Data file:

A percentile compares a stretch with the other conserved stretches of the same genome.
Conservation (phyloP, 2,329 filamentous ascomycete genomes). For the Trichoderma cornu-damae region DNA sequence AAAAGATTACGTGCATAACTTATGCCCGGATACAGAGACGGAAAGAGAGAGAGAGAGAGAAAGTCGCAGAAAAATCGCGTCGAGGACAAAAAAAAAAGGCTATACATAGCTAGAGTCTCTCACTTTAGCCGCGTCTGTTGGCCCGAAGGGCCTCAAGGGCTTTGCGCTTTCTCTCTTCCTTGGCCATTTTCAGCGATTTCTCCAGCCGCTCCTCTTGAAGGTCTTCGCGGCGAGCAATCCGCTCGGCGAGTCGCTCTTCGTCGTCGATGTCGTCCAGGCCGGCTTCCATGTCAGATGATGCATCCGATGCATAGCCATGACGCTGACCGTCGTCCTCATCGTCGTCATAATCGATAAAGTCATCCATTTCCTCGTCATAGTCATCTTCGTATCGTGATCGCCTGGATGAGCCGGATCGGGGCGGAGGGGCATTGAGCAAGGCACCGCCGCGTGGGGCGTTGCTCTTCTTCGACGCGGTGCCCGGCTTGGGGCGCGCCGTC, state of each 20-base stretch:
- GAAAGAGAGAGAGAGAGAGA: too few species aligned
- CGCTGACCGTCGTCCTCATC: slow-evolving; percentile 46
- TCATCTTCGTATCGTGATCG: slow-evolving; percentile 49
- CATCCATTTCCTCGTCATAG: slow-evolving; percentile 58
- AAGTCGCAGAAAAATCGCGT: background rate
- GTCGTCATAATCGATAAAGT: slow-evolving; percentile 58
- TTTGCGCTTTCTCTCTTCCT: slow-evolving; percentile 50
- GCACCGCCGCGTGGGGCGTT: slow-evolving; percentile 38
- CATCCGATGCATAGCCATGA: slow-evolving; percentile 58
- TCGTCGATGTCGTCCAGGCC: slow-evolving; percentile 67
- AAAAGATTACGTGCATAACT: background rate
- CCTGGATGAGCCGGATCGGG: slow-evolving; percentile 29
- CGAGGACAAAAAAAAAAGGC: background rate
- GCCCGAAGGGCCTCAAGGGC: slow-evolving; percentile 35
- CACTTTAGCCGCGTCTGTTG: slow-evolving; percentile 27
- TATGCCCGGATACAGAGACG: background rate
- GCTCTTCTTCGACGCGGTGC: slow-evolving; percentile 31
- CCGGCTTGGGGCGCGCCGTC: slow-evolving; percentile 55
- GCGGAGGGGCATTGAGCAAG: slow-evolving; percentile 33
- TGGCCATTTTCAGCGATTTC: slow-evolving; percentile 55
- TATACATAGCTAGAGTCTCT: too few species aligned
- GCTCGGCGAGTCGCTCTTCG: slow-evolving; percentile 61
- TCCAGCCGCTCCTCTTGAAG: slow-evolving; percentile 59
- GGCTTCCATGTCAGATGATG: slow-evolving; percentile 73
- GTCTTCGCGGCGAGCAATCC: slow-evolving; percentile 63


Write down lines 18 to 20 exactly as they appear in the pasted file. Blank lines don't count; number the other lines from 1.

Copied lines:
- TATGCCCGGATACAGAGACG: background rate
- GCTCTTCTTCGACGCGGTGC: slow-evolving; percentile 31
- CCGGCTTGGGGCGCGCCGTC: slow-evolving; percentile 55